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Off West End

Ah, the Off West End. For those not familiar with the term, this is where the real magic of the London theatre scene happens. Great shows are born here, in pubs, in 50-seat theatres, in tunnels. Recommended for the adventurous – we can’t get enough of it, and you’ll save a quid or two as well!

Kiss Me, The Other Palace – Review

Pros: Great jokes and a wonderful heroine Cons: The bits of slo-mo physical theatre don’t add much The narrative holds few surprises, but Kiss Me is a beautiful chamber piece that draws you in with the warmth and complexity of its two characters, Stephanie and Dennis. Stephanie was a young bride and now, in the aftermath of World War I, is a young widow. With most of the young men gone, she enjoys doing a man’s work, driving a truck, ...

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Guy: A New Musical, Kings Head Theatre – Review

Pros: An original and ambitious new musical showcasing new writers and songwriters that makes for a fun, fast-paced night out with friends Cons: The script is corny at times, with a few plot holes. The songwriter could have done with cramming fewer words into some of the songs as they were hard to follow in places Guy: A New Musical is an original play which showcases new writers and songwriters. It brings the narrative of young gay men navigating the often ...

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In The Heights, Stockwell Playhouse – Review

Pros: The main characters were phenomenal, especially for being ages 16-21. Not a note, dance move or line out of place. Truly professionals. Cons: The band was way too loud and drowned out the performers. In The Heights, the popular musical by Lin Manuel Miranda, has been chosen by RicNic Theatre Company for their summer show. It tells the story of a group of Latinos living in Washington Heights, New York and the journey they all take, learning about themselves, each other and their ...

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The Rise and Fall of Little Voice, Park Theatre – Review

Pros: A brilliant cast and a magnificently scripted story provide the perfect combination. Cons: The musical interludes are all too brief, and annoyingly clipped to make way for more detail in the script. The Rise and Fall of Little Voice was released as a film in 1997 and featured a starry cast including Michael Caine and Brenda Blethyn, with Jane Horrocks in the title role. There’s always a dilemma seeing the stage version after you’ve seen the film: you naturally miss the  expansive ...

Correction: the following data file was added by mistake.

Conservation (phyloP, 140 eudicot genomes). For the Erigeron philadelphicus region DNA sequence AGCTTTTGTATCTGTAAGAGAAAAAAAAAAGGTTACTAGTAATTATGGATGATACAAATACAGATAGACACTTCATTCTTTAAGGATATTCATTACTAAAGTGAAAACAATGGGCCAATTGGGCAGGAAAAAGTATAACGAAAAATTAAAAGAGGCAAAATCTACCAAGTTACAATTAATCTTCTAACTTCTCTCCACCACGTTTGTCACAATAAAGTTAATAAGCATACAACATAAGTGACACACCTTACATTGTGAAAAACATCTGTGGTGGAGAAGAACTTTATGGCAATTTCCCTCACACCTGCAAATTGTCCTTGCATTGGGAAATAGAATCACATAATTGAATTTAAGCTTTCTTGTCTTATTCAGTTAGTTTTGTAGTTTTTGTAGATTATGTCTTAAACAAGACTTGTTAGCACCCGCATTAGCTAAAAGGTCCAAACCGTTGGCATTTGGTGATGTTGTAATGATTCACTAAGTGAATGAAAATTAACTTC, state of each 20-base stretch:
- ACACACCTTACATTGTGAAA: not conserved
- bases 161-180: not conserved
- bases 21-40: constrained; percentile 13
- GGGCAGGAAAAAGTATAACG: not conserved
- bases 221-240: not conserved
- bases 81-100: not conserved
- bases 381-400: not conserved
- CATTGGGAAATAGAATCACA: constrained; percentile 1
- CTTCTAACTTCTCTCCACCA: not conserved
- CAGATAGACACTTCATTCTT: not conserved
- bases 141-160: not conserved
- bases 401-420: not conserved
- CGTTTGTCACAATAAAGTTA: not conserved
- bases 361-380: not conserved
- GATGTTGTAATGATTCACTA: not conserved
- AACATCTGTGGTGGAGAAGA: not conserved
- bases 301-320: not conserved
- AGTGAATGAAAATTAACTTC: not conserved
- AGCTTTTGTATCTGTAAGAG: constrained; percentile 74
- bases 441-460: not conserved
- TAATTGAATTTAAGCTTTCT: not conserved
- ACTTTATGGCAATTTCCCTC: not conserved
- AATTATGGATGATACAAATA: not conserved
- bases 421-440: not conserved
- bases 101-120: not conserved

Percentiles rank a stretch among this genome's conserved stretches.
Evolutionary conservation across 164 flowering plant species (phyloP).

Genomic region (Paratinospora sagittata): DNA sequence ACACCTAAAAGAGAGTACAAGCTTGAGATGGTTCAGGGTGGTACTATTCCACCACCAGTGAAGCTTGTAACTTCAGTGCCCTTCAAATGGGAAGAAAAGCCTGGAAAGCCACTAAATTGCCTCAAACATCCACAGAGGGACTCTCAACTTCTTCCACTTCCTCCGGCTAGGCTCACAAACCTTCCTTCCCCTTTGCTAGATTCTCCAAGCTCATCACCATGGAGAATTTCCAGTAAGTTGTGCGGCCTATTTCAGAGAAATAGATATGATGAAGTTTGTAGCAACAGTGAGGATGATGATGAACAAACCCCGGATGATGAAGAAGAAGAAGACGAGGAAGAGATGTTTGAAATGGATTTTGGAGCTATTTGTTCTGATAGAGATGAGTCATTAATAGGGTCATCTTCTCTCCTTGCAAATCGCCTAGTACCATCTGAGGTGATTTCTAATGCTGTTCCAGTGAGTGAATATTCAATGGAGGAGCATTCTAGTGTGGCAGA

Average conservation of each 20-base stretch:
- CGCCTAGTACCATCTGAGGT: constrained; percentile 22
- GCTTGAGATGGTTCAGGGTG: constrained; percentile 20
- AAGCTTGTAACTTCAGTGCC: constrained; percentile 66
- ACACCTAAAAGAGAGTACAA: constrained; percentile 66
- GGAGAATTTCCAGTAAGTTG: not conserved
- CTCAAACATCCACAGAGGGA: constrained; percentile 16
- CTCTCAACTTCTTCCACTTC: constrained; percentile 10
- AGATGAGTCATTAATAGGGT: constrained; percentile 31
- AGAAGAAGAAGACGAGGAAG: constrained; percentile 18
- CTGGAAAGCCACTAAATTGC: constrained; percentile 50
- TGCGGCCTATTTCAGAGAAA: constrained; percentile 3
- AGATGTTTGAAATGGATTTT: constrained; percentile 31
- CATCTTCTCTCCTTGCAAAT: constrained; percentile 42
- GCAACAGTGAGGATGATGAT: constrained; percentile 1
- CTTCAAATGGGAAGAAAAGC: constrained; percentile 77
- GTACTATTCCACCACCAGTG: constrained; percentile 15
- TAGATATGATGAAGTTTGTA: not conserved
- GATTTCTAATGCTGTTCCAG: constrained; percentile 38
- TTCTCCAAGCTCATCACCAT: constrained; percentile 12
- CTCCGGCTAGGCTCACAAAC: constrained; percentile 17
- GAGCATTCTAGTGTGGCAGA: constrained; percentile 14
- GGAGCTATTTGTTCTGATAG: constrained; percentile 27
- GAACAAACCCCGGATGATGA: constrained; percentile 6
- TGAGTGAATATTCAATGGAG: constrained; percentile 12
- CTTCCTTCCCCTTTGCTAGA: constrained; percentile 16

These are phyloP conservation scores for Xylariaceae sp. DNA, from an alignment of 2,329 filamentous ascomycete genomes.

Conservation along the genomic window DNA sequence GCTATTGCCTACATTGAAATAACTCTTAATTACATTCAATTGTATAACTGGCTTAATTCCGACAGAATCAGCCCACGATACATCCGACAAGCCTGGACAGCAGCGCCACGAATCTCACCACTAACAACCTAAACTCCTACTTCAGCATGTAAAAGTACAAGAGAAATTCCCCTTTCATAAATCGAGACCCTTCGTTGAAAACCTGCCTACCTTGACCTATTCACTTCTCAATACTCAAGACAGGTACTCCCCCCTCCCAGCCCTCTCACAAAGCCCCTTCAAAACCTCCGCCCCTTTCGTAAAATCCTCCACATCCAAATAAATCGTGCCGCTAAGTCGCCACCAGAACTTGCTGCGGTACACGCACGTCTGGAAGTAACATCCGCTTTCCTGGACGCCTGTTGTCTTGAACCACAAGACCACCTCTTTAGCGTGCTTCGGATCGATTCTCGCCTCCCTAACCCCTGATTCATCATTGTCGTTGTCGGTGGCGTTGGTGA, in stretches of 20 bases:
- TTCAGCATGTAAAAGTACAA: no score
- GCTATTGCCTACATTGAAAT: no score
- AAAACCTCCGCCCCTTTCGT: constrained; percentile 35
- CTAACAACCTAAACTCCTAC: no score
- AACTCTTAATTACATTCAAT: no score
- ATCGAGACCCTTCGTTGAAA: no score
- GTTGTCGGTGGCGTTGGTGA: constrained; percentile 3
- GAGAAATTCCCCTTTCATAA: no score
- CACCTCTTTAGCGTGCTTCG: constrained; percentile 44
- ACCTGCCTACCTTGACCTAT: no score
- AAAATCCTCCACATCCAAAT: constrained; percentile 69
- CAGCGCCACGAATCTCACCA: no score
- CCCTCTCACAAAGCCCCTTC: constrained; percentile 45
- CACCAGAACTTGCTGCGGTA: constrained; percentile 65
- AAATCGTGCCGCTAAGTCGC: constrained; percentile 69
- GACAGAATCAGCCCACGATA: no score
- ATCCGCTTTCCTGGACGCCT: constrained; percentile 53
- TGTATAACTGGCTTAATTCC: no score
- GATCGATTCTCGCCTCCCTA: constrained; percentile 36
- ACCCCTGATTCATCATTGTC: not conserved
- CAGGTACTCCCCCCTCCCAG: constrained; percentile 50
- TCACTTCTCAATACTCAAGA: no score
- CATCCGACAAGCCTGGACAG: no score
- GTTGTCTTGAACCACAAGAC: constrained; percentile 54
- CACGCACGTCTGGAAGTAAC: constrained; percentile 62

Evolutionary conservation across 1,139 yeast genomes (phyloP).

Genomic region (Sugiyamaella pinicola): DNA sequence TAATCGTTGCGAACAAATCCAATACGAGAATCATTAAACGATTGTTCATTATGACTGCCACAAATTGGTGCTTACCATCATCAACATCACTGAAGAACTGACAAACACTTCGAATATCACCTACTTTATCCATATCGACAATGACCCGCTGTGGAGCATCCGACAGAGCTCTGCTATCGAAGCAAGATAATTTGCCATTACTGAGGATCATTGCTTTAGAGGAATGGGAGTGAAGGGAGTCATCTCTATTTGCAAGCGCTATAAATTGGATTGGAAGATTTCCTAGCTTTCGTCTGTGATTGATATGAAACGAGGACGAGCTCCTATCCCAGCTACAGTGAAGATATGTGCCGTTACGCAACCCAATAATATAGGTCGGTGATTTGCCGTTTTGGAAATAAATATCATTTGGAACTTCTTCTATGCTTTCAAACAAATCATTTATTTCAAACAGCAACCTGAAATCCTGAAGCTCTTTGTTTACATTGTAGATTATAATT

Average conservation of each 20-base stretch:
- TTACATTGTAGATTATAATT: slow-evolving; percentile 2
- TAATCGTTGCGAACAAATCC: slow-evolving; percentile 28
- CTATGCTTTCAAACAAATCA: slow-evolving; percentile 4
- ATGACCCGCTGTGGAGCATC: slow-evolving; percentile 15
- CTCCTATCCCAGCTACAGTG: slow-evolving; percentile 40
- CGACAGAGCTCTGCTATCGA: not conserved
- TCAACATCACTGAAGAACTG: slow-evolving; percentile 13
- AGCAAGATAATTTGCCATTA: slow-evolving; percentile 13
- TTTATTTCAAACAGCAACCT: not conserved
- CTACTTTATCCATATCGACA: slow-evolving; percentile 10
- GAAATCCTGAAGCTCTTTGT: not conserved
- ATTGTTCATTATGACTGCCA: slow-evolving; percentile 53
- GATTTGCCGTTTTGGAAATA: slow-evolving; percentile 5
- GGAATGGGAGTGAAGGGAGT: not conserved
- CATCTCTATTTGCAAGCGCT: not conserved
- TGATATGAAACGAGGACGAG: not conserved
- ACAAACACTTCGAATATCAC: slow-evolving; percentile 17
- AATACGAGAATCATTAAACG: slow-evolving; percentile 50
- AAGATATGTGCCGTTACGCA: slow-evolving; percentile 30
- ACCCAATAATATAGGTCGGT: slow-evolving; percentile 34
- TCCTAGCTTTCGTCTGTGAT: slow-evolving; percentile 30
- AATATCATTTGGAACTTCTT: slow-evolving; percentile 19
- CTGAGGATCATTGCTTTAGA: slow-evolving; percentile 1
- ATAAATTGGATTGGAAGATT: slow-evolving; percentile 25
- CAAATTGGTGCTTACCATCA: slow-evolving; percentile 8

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Much Ado About Nothing, Gray’s Inn Hall – Review

Pros: A silent but expressive, accordion-toting Verges Cons: Too many cicadas It’s common these days to watch ‘high’ culture in a ‘low’ setting: Mayerling at the local multiplex, Hamlet on catch-up, in PJs. Watching Antic Disposition’s Much Ado About Nothing is the opposite experience. It’s a sort of cheesy sitcom (with shades of honour killing), in the pannelled and stained-glassed splendour of Gray’s Inn Hall. This cheesy sitcom is set in France, 1945. There are pretty girls in tea dresses ...

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Around The World In 80 Days @ Union Theatre – Review

Pros: Soaring harmonies, immersive set design, and some truly terrific choreography throughout Cons: Several questionable directorial decisions plague the production Based on the novel by Jules Verne, Phil Willmott’s adaptation brings a musical theatre version of the Victorian classic to Union Theatre – sewn together by the talent of a young and aspiring cast. This reworking, which sees the addition of a variety of song and dance numbers to keep things interesting, stays true to the original in other respects, ...

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There But For The Grace Of God (Go I), Soho Theatre – Review

Pros: A moving and well-constructed piece of storytelling, with the most unexpectedly beautiful  ending. Cons:  There were issues of visibility when Welsh performed at ground level. Adam Welsh thinks his dad is disappointed in him, and it’s easy to see why he thinks he might not have lived up to his dad’s high hopes.  A quick Google search of his name demonstrates that maybe he hasn’t been as successful as his dad would have hoped. In fact Google brings up endless results for ...

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BLUE HEART @ C Venues, C Too Ed Fringe Review

Pro’s: Two exceptional Caryl Churchill scripts Con’s: Committed but inexperienced actors With thousands of shows competing to make an impact in the Edinburgh Fringe Festival, it’s a bold move for a student ensemble to dive into the fray, pitching their production up against veterans and professionals. The young players of the University of Greenwich’s Bathway Theatre Company deserve kudos for taking the plunge with a pair of challenging Caryl Churchill plays. They realise this project with no shortage of commitment ...

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